MIAMI, Texas (AP) Hurricane Irma made landfall Sunday afternoon on Marco Island, Fla., as a Category 3 hurricane.
The National Hurricane Center in Miam said the storm made landfall at 3:35 p.m.
Hurricane Irma became tied for the seventh strongest storm to make landfall in U.S. history by a key measurement of atmospheric pressure.
Hurricane Irma made landfall at Cudjoe Key at 9:10 a.m. with a minimum central pressure of 929 millibars.
Atmospheric pressure is one of the major measurements meteorologists use to describe storms.
The lower the pressure, the stronger the storm.
Only six storms on record had lower pressures when striking the United States, including Katrina.
When Katrina hit in 2005, it had lower pressure but its wind speed kept it at Category 3.
The 929 pressure mark ties Irma with the deadly 1928 Lake Okeechobee hurricane.
Irma's arrival also marks another first.
Colorado State University hurricane researcher Phil Klotzbach says this is the first year on record that the United States has been hit by two storms that were Category 4 upon landfall: Harvey and Irma.
Florida Power & Light says it will be weeks, not days, before electricity is fully restored because of the damage being done by Hurricane Irma.
Spokesman Rob Gould said Sunday that an estimated 3.4 million homes and businesses will lose power once the worst of Irma reaches the Florida mainland.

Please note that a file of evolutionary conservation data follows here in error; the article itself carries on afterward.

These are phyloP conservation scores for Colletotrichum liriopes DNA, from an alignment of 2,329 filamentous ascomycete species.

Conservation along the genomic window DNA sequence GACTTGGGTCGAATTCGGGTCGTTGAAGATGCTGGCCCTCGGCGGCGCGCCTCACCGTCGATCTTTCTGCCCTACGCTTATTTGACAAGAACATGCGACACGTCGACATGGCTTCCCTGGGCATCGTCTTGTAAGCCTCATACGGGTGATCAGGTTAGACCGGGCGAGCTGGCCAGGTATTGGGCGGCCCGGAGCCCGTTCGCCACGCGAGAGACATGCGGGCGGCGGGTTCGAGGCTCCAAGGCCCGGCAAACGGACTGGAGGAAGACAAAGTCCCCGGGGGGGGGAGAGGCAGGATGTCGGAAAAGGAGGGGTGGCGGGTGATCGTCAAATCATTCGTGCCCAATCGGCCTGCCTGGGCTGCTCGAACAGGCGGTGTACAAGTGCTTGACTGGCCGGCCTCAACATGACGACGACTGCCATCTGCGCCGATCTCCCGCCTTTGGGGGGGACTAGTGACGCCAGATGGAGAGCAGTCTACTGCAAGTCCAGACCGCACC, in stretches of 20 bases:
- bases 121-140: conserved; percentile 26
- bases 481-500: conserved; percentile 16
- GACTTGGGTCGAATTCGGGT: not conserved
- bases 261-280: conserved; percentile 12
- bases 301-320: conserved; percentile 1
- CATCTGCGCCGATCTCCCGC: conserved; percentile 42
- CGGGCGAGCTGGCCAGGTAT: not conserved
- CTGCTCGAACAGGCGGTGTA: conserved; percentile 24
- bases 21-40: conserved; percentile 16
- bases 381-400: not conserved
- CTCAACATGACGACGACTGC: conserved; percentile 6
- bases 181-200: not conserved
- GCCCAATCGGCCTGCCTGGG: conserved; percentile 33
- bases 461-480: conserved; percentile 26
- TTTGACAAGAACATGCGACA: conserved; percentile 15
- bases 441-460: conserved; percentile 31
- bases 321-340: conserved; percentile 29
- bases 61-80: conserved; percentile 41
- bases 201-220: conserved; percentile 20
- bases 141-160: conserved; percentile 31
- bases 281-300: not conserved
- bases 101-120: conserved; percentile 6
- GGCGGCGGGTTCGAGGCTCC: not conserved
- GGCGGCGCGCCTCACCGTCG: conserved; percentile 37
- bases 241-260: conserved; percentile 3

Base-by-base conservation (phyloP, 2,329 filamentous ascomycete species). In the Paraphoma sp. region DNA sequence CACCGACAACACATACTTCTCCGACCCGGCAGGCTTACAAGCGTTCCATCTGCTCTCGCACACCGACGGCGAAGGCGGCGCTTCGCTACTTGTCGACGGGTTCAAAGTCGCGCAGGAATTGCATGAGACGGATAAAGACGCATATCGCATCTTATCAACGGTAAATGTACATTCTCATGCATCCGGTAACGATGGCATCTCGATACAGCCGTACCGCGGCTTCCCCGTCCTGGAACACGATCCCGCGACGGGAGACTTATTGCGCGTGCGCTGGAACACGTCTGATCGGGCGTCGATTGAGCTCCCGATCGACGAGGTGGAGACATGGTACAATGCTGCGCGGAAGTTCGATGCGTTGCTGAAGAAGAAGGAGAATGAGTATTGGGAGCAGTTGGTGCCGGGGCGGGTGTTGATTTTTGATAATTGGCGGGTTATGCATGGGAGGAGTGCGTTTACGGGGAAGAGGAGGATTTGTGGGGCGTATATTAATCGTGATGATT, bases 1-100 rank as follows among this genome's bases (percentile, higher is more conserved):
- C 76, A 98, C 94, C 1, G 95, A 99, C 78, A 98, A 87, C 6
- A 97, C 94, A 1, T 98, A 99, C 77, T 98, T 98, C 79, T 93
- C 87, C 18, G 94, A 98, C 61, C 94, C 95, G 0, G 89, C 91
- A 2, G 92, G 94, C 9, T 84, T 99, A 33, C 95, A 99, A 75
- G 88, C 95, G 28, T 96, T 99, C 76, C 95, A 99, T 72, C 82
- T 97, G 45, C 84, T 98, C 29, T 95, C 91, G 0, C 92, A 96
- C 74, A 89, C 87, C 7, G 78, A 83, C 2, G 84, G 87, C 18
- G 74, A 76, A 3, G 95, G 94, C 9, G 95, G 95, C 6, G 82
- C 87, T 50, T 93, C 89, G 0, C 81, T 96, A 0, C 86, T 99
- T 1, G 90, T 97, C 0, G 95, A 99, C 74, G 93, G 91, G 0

He expects thousands of miles of poles and lines will need to be replaced, particularly on the Gulf coast.
As of Sunday afternoon, about 1.5 million customers were without power.
He said 17,000 restoration workers from as far away as California and Massachusetts are already stationed around the state, but it will take time to rebuild the system.
The utility covers much of the state, including most cities on the Atlantic coast and the Gulf coast south of Tampa.
It does not cover Tampa and St. Petersburg, two major cities in Irma's forecast path.
A meteorologist calculates that Hurricane Irma will dump about 10 trillion gallons of rain on Florida over a day-and-a-half time period.
That's about 500,000 gallons for every Florida resident.
Private meteorologist Ryan Maue of WeatherBell Analytics based his calculations on weather service forecasts.
He also calculates it will dump 6 trillion gallons on Georgia.
By comparison, Hurricane Harvey, which stalled over the Texas coast, dumped about 20 trillion gallons on Texas and 7 trillion gallons of rain on Louisiana in about five days.
One place around Houston got more than 50 inches of rain.
Irma is expected to crawl steadily through the Sunshine State.
The National Hurricane Center projects 15 to 20 inches of rain with spots up to 25 inches for the Florida Keys.
Western Florida is forecast to get 10 to 15 inches of rain, with as much as 20 inches in spots.
The rest of Florida and southeastern Georgia is projected to get 8 to 12 inches of rain, with isolated outbursts up to 16 inches.
High winds were impeding Miami authorities' ability to reach a construction crane toppled by Hurricane Irma.
The crane fell onto a high-rise building that's under construction in a bayfront area filled with hotels and high-rise condo and office buildings, near AmericanAirlines Arena.
Miami-Dade County Director of Communications Mike Hernandez said emergency personnel couldn't immediately respond to the scene because of high winds.